Chancellor Philip Hammond has outlined plans for the UK’s new digital services tax, which should come into force next year and target tech giants such as Google, Amazon and Facebook. But the move, announced in last October’s budget following growing complaints regarding the perceived low levels of tax paid by these companies, risks sparking a furious reaction in the US. Giles Derrington, head of policy at trade body Tech UK, warned Mr Hammond may be putting the country “at risk of retaliation from the US government that would hurt British businesses and consumers.”
British industry groups have also warned the tax could harm the UK’s businesses more than the ones in the Silicon Valley.
Mr Derrington continued: “This risks creating an outcome where UK-based tech firms actually end up paying more tax than their international competitors.”
This could happen if British companies were to pay higher levels of corporation tax.
Many UK businesses have voiced their concerns over the new tax, with property portals fearing repercussions, according to the Daily Telegraph.
Not all tech companies, whether from the US or not, would be hit by the manoeuvre, according to a pledge made by Mr Hammond in October, when he said the tax would be “narrowly targeted”.
Streaming services like Amazon Prime, Netflix or Sweden’s Spotify are likely to be exempted.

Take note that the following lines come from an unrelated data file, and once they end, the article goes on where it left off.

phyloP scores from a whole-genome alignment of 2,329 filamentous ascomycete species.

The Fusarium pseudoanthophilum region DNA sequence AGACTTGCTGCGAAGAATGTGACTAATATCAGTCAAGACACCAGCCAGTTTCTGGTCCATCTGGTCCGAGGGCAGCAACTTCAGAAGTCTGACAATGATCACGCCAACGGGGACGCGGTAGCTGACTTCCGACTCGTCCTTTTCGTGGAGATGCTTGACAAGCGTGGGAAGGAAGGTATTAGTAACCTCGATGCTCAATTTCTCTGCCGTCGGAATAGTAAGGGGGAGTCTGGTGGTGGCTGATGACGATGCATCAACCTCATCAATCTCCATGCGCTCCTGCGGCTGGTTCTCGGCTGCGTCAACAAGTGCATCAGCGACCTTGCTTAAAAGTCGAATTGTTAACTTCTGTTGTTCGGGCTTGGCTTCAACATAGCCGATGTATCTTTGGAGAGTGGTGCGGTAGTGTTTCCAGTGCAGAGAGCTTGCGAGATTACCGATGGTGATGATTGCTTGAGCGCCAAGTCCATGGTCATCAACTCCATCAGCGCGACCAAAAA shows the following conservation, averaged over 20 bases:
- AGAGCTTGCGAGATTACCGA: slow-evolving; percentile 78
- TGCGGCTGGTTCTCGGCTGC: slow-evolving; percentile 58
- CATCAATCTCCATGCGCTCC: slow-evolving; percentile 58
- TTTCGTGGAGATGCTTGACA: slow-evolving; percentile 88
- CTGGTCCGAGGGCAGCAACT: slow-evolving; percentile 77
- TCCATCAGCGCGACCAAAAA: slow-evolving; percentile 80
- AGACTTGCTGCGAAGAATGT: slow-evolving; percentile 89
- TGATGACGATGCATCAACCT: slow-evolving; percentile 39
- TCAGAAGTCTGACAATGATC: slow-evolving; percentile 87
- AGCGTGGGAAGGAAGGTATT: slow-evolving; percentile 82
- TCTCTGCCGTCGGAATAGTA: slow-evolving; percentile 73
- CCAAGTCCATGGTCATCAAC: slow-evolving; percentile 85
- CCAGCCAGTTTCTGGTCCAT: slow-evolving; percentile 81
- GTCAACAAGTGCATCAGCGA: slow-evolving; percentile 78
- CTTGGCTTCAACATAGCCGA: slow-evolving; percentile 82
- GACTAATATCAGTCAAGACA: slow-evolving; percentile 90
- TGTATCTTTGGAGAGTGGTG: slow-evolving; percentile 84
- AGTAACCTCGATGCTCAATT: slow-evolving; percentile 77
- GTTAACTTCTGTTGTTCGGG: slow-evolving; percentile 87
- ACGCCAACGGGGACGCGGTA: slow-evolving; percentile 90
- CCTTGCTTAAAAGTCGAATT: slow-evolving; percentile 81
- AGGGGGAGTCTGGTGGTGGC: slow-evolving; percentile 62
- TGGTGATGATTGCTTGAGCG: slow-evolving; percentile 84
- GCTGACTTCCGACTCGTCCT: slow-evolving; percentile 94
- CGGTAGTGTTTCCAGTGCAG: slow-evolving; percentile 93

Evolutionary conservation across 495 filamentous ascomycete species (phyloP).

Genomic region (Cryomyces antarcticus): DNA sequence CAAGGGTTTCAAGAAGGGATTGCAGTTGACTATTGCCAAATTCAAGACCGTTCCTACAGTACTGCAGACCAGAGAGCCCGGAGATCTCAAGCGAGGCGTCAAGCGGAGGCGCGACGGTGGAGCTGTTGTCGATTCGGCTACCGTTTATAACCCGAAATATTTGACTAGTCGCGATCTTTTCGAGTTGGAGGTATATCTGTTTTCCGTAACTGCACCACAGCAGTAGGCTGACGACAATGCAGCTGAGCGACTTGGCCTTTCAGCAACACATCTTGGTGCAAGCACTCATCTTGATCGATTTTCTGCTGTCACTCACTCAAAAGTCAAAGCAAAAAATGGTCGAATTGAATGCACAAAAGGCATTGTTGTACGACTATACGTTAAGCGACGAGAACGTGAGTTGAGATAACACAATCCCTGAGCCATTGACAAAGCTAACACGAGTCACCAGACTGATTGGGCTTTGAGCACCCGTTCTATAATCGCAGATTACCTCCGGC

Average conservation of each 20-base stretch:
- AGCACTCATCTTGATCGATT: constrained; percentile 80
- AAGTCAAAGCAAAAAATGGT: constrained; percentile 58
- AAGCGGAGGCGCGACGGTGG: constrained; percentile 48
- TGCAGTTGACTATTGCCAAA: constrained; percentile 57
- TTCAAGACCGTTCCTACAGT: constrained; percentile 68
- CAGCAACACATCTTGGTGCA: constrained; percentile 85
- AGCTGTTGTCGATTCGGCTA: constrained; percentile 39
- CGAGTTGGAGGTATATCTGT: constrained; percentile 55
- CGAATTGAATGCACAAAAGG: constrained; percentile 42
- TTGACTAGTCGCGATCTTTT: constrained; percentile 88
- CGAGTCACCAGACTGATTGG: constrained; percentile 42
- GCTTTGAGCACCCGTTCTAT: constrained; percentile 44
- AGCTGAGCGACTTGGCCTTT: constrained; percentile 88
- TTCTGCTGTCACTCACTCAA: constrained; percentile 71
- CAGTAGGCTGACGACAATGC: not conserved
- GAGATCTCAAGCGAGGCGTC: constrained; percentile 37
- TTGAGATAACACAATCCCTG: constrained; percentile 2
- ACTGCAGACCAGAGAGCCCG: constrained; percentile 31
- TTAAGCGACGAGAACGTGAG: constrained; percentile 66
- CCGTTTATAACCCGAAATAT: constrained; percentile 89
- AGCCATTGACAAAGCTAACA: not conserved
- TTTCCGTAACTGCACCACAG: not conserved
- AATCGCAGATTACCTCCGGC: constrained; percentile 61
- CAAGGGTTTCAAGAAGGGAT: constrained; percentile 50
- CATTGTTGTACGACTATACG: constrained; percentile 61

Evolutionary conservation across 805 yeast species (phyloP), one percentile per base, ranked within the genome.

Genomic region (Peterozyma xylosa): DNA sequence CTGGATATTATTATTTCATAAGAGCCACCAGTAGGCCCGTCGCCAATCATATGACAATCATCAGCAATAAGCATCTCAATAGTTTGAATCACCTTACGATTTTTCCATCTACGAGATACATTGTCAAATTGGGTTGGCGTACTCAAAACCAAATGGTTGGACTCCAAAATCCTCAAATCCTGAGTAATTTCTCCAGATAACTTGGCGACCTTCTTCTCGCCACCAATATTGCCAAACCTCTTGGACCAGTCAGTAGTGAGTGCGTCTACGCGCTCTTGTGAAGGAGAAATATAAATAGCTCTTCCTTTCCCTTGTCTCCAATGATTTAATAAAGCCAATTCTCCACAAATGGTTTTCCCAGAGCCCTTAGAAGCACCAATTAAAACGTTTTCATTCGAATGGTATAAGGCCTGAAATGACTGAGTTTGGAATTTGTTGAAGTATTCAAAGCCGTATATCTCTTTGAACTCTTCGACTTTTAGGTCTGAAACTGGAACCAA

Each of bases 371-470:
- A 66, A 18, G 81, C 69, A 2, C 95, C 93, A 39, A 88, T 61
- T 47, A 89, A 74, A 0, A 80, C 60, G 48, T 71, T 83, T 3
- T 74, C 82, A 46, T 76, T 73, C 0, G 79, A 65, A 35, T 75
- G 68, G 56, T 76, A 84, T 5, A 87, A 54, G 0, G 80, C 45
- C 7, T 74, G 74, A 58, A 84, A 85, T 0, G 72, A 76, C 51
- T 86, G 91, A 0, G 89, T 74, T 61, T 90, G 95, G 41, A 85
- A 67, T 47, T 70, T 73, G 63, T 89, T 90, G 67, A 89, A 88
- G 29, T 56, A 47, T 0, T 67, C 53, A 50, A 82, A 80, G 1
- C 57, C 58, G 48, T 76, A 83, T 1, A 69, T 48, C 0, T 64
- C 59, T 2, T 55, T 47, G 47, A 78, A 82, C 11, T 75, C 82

Companies that “primarily develop or acquire content to display it to customers will naturally not fall in scope of the definitions”, the plans stated.
The Treasury explained it did not need to include a specific exemption for companies that “stream, broadcast or publish media like film or music”.
Amazon and Facebook have often said they pay all the tax required in the UK – respectively £4.6million and £16million.
The push to implement a digital services tax by Mr Hammond follows yesterday’s announcement by France, which set its own digital levy and unleashed Washington’s fury.
As a consequence, the US ordered an investigation into tax proposals and paved the way for retaliatory tariffs against the European Union.
US officials have previously warned the UK that, if it proceeded with its own tax plans, “that will prompt a review of our US tax and regulatory approach to determine what actions are appropriate to ensure a level playing field in global markets”.